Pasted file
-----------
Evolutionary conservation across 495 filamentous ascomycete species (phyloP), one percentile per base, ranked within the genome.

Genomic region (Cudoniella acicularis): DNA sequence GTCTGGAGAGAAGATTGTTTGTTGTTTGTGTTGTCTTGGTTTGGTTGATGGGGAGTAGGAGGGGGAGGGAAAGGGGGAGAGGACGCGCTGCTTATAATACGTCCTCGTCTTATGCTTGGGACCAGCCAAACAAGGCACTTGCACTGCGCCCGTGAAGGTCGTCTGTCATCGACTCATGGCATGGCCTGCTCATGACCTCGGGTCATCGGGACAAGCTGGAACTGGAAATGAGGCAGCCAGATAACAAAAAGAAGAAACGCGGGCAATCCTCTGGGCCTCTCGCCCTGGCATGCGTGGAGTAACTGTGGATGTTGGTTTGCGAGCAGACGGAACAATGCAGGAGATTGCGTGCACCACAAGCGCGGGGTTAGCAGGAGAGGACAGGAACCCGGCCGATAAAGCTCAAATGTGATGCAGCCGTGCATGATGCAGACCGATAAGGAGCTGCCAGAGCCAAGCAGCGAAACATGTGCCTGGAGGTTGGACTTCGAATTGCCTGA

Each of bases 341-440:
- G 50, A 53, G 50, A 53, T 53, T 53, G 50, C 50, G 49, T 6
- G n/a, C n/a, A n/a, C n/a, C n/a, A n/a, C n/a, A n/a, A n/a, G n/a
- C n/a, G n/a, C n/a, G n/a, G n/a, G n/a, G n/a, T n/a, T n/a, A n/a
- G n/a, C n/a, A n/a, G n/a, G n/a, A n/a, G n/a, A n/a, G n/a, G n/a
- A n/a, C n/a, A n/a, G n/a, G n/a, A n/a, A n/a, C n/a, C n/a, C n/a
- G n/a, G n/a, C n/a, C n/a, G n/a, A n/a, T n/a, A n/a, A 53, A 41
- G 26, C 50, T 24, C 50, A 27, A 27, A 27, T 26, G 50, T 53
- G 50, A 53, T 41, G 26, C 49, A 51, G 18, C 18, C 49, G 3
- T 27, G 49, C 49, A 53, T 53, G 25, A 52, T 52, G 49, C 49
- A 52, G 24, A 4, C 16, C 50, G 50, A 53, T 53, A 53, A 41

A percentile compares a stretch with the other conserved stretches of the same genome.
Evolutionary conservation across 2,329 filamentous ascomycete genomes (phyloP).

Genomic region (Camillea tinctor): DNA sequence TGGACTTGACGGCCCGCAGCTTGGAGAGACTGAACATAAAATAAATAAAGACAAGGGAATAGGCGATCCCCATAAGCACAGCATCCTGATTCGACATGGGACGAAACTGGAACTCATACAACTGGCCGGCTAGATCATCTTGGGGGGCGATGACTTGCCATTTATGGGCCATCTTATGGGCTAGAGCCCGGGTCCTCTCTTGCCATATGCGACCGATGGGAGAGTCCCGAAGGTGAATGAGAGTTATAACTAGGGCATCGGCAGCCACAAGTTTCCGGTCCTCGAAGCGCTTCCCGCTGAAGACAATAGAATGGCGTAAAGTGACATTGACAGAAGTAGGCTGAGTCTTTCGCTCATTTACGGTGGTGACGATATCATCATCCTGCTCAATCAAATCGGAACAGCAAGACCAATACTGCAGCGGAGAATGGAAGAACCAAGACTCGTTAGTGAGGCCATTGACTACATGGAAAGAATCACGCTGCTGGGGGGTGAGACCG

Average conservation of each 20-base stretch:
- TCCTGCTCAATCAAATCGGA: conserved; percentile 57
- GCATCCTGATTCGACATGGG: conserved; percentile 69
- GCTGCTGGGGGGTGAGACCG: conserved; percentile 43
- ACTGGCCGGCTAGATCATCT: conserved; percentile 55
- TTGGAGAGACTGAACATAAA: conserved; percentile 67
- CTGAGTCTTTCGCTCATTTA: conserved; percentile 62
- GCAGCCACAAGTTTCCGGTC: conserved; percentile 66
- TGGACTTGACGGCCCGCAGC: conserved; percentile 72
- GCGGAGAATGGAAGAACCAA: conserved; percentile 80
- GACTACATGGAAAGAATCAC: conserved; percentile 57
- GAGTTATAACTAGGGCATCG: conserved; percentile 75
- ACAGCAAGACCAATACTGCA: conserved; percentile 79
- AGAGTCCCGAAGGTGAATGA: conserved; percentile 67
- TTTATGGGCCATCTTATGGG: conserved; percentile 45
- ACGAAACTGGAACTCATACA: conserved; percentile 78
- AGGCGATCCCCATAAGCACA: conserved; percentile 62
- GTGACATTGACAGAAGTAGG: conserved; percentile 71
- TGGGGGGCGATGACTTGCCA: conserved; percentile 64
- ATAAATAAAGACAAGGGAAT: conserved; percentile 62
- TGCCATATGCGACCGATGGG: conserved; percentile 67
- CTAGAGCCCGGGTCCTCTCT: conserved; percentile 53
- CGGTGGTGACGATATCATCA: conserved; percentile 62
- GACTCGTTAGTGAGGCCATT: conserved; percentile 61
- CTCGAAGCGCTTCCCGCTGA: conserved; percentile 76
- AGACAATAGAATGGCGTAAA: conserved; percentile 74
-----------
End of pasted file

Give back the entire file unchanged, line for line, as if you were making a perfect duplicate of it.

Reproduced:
Evolutionary conservation across 495 filamentous ascomycete species (phyloP), one percentile per base, ranked within the genome.

Genomic region (Cudoniella acicularis): DNA sequence GTCTGGAGAGAAGATTGTTTGTTGTTTGTGTTGTCTTGGTTTGGTTGATGGGGAGTAGGAGGGGGAGGGAAAGGGGGAGAGGACGCGCTGCTTATAATACGTCCTCGTCTTATGCTTGGGACCAGCCAAACAAGGCACTTGCACTGCGCCCGTGAAGGTCGTCTGTCATCGACTCATGGCATGGCCTGCTCATGACCTCGGGTCATCGGGACAAGCTGGAACTGGAAATGAGGCAGCCAGATAACAAAAAGAAGAAACGCGGGCAATCCTCTGGGCCTCTCGCCCTGGCATGCGTGGAGTAACTGTGGATGTTGGTTTGCGAGCAGACGGAACAATGCAGGAGATTGCGTGCACCACAAGCGCGGGGTTAGCAGGAGAGGACAGGAACCCGGCCGATAAAGCTCAAATGTGATGCAGCCGTGCATGATGCAGACCGATAAGGAGCTGCCAGAGCCAAGCAGCGAAACATGTGCCTGGAGGTTGGACTTCGAATTGCCTGA

Each of bases 341-440:
- G 50, A 53, G 50, A 53, T 53, T 53, G 50, C 50, G 49, T 6
- G n/a, C n/a, A n/a, C n/a, C n/a, A n/a, C n/a, A n/a, A n/a, G n/a
- C n/a, G n/a, C n/a, G n/a, G n/a, G n/a, G n/a, T n/a, T n/a, A n/a
- G n/a, C n/a, A n/a, G n/a, G n/a, A n/a, G n/a, A n/a, G n/a, G n/a
- A n/a, C n/a, A n/a, G n/a, G n/a, A n/a, A n/a, C n/a, C n/a, C n/a
- G n/a, G n/a, C n/a, C n/a, G n/a, A n/a, T n/a, A n/a, A 53, A 41
- G 26, C 50, T 24, C 50, A 27, A 27, A 27, T 26, G 50, T 53
- G 50, A 53, T 41, G 26, C 49, A 51, G 18, C 18, C 49, G 3
- T 27, G 49, C 49, A 53, T 53, G 25, A 52, T 52, G 49, C 49
- A 52, G 24, A 4, C 16, C 50, G 50, A 53, T 53, A 53, A 41

A percentile compares a stretch with the other conserved stretches of the same genome.
Evolutionary conservation across 2,329 filamentous ascomycete genomes (phyloP).

Genomic region (Camillea tinctor): DNA sequence TGGACTTGACGGCCCGCAGCTTGGAGAGACTGAACATAAAATAAATAAAGACAAGGGAATAGGCGATCCCCATAAGCACAGCATCCTGATTCGACATGGGACGAAACTGGAACTCATACAACTGGCCGGCTAGATCATCTTGGGGGGCGATGACTTGCCATTTATGGGCCATCTTATGGGCTAGAGCCCGGGTCCTCTCTTGCCATATGCGACCGATGGGAGAGTCCCGAAGGTGAATGAGAGTTATAACTAGGGCATCGGCAGCCACAAGTTTCCGGTCCTCGAAGCGCTTCCCGCTGAAGACAATAGAATGGCGTAAAGTGACATTGACAGAAGTAGGCTGAGTCTTTCGCTCATTTACGGTGGTGACGATATCATCATCCTGCTCAATCAAATCGGAACAGCAAGACCAATACTGCAGCGGAGAATGGAAGAACCAAGACTCGTTAGTGAGGCCATTGACTACATGGAAAGAATCACGCTGCTGGGGGGTGAGACCG

Average conservation of each 20-base stretch:
- TCCTGCTCAATCAAATCGGA: conserved; percentile 57
- GCATCCTGATTCGACATGGG: conserved; percentile 69
- GCTGCTGGGGGGTGAGACCG: conserved; percentile 43
- ACTGGCCGGCTAGATCATCT: conserved; percentile 55
- TTGGAGAGACTGAACATAAA: conserved; percentile 67
- CTGAGTCTTTCGCTCATTTA: conserved; percentile 62
- GCAGCCACAAGTTTCCGGTC: conserved; percentile 66
- TGGACTTGACGGCCCGCAGC: conserved; percentile 72
- GCGGAGAATGGAAGAACCAA: conserved; percentile 80
- GACTACATGGAAAGAATCAC: conserved; percentile 57
- GAGTTATAACTAGGGCATCG: conserved; percentile 75
- ACAGCAAGACCAATACTGCA: conserved; percentile 79
- AGAGTCCCGAAGGTGAATGA: conserved; percentile 67
- TTTATGGGCCATCTTATGGG: conserved; percentile 45
- ACGAAACTGGAACTCATACA: conserved; percentile 78
- AGGCGATCCCCATAAGCACA: conserved; percentile 62
- GTGACATTGACAGAAGTAGG: conserved; percentile 71
- TGGGGGGCGATGACTTGCCA: conserved; percentile 64
- ATAAATAAAGACAAGGGAAT: conserved; percentile 62
- TGCCATATGCGACCGATGGG: conserved; percentile 67
- CTAGAGCCCGGGTCCTCTCT: conserved; percentile 53
- CGGTGGTGACGATATCATCA: conserved; percentile 62
- GACTCGTTAGTGAGGCCATT: conserved; percentile 61
- CTCGAAGCGCTTCCCGCTGA: conserved; percentile 76
- AGACAATAGAATGGCGTAAA: conserved; percentile 74